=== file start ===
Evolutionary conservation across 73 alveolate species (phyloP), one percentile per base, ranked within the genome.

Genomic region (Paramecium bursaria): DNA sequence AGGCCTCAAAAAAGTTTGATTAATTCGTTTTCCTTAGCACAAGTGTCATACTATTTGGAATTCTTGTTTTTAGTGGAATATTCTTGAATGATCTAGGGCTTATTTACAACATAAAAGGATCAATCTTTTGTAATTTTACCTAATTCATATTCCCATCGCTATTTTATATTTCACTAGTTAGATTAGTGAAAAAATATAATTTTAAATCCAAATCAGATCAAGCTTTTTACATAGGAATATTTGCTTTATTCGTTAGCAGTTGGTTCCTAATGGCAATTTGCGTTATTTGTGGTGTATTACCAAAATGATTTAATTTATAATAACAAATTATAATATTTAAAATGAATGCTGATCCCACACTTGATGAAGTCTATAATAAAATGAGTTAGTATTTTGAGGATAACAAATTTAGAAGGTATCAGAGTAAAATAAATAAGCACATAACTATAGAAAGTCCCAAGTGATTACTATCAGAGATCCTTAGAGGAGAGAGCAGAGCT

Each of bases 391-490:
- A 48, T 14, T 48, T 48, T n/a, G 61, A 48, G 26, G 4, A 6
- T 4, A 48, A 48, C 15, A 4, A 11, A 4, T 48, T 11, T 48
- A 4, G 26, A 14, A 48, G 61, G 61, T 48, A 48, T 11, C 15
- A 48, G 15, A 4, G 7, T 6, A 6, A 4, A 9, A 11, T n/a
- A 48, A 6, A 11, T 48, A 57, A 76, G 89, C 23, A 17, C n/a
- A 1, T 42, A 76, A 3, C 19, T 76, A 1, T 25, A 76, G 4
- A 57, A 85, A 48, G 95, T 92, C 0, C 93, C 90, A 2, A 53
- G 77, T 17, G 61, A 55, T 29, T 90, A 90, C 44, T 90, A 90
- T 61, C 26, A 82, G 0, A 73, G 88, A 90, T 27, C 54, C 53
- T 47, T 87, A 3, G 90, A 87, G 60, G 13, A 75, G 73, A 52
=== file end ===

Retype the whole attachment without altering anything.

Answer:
Evolutionary conservation across 73 alveolate species (phyloP), one percentile per base, ranked within the genome.

Genomic region (Paramecium bursaria): DNA sequence AGGCCTCAAAAAAGTTTGATTAATTCGTTTTCCTTAGCACAAGTGTCATACTATTTGGAATTCTTGTTTTTAGTGGAATATTCTTGAATGATCTAGGGCTTATTTACAACATAAAAGGATCAATCTTTTGTAATTTTACCTAATTCATATTCCCATCGCTATTTTATATTTCACTAGTTAGATTAGTGAAAAAATATAATTTTAAATCCAAATCAGATCAAGCTTTTTACATAGGAATATTTGCTTTATTCGTTAGCAGTTGGTTCCTAATGGCAATTTGCGTTATTTGTGGTGTATTACCAAAATGATTTAATTTATAATAACAAATTATAATATTTAAAATGAATGCTGATCCCACACTTGATGAAGTCTATAATAAAATGAGTTAGTATTTTGAGGATAACAAATTTAGAAGGTATCAGAGTAAAATAAATAAGCACATAACTATAGAAAGTCCCAAGTGATTACTATCAGAGATCCTTAGAGGAGAGAGCAGAGCT

Each of bases 391-490:
- A 48, T 14, T 48, T 48, T n/a, G 61, A 48, G 26, G 4, A 6
- T 4, A 48, A 48, C 15, A 4, A 11, A 4, T 48, T 11, T 48
- A 4, G 26, A 14, A 48, G 61, G 61, T 48, A 48, T 11, C 15
- A 48, G 15, A 4, G 7, T 6, A 6, A 4, A 9, A 11, T n/a
- A 48, A 6, A 11, T 48, A 57, A 76, G 89, C 23, A 17, C n/a
- A 1, T 42, A 76, A 3, C 19, T 76, A 1, T 25, A 76, G 4
- A 57, A 85, A 48, G 95, T 92, C 0, C 93, C 90, A 2, A 53
- G 77, T 17, G 61, A 55, T 29, T 90, A 90, C 44, T 90, A 90
- T 61, C 26, A 82, G 0, A 73, G 88, A 90, T 27, C 54, C 53
- T 47, T 87, A 3, G 90, A 87, G 60, G 13, A 75, G 73, A 52